INTRODUCTION: Venous thromboembolism (VTE) is associated with considerable morbidity and mortality in stroke patients. The purpose of our survey was to establish the current methods of VTE prophylaxis practiced by Polish neurologists. We also aimed to determine whether there is enough variation in practice to justify the development of an evidence-based guideline for VTE prevention.
MATERIAL AND METHODS: Postal self-administered questionnaires about VTE prophylactic methods practiced by Polish neurologists were sent to 218 neurological wards where stroke is treated. If no response was received, the questionnaire was faxed and finally we attempted to obtain information by telephone.
RESULTS: One hundred and seventy-six (80.7%) stroke centers of 218 responded. The majority (137/176; 77.8%) of centers had a stroke unit. The median admission rate of surveyed wards was estimated to be 320 patients/year (range from 20 to 1000 patients/year). The most common method of VTE prophylaxis reported was low molecular weight heparin (LMWH) (98.9%), and the least common was intermittent pneumatic compression (IPC) (6.8%). Centers admitting ≥ 200 patients/year (70.7% vs. 45%; p = 0.039), and those with stroke units (95 vs. 20; p = 0.031) were more willing to join a randomized trial evaluating any of the methods. All the centers participating in the survey reported a need for a detailed VTE prophylaxis guidelines.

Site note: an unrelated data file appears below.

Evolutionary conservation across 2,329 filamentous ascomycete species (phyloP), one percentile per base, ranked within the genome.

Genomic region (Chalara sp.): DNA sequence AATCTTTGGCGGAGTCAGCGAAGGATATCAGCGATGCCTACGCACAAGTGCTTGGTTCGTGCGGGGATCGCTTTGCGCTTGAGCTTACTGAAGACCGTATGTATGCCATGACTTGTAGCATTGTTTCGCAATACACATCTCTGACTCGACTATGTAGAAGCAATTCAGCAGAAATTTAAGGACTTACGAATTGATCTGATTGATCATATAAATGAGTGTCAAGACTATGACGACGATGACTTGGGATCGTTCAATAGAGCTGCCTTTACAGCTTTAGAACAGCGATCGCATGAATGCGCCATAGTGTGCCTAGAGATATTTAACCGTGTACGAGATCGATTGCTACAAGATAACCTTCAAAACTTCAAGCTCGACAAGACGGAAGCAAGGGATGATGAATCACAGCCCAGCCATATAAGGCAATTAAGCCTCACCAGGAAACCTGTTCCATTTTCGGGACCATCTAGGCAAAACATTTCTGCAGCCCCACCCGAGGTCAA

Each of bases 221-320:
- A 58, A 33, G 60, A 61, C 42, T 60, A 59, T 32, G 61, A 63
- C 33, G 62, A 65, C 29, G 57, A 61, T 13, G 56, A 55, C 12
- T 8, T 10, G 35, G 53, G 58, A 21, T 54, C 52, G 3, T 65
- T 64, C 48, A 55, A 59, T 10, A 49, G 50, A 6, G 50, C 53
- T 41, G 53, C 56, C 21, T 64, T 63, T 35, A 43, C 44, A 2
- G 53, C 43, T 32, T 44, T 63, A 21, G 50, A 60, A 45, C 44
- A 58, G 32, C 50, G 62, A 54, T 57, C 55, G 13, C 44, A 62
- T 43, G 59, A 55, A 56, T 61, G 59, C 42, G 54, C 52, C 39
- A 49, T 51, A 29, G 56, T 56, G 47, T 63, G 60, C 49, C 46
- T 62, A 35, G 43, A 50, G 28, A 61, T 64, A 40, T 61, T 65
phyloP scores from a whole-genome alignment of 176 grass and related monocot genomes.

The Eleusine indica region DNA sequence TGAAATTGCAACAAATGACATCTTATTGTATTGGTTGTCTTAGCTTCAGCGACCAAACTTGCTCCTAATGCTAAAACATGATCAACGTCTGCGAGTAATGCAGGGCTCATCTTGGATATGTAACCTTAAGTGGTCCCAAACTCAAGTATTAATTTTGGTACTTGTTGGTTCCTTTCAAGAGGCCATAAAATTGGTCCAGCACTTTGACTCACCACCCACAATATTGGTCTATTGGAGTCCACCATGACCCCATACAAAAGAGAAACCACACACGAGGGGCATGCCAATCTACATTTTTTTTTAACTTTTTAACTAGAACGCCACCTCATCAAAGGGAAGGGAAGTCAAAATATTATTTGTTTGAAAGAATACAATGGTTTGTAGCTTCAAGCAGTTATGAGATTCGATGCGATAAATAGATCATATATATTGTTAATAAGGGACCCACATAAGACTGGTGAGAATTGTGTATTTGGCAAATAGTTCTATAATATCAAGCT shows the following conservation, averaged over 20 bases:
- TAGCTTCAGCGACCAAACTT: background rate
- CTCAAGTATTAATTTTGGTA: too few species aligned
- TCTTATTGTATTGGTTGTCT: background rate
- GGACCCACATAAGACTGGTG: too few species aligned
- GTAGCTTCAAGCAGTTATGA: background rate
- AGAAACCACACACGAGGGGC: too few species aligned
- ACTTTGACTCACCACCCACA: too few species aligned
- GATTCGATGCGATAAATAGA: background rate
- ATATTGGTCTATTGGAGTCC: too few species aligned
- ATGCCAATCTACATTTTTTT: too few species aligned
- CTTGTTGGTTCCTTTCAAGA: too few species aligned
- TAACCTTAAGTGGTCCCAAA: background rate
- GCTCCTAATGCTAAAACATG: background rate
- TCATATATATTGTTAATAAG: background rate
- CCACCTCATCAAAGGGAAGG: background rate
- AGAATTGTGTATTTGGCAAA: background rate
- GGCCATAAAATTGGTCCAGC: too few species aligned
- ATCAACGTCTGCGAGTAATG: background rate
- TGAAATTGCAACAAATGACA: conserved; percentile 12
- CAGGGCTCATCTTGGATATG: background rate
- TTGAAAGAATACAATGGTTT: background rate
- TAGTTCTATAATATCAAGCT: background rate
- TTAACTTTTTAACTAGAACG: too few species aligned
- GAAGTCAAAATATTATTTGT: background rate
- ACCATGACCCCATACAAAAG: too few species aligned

CONCLUSIONS: The LMWH is the predominant VTE prophylaxis strategy for stroke patients practiced by Polish neurologists. Due to the variation of methods used in VTE prophylaxis it might be reasonable to further specify this section of stroke treatment guidelines.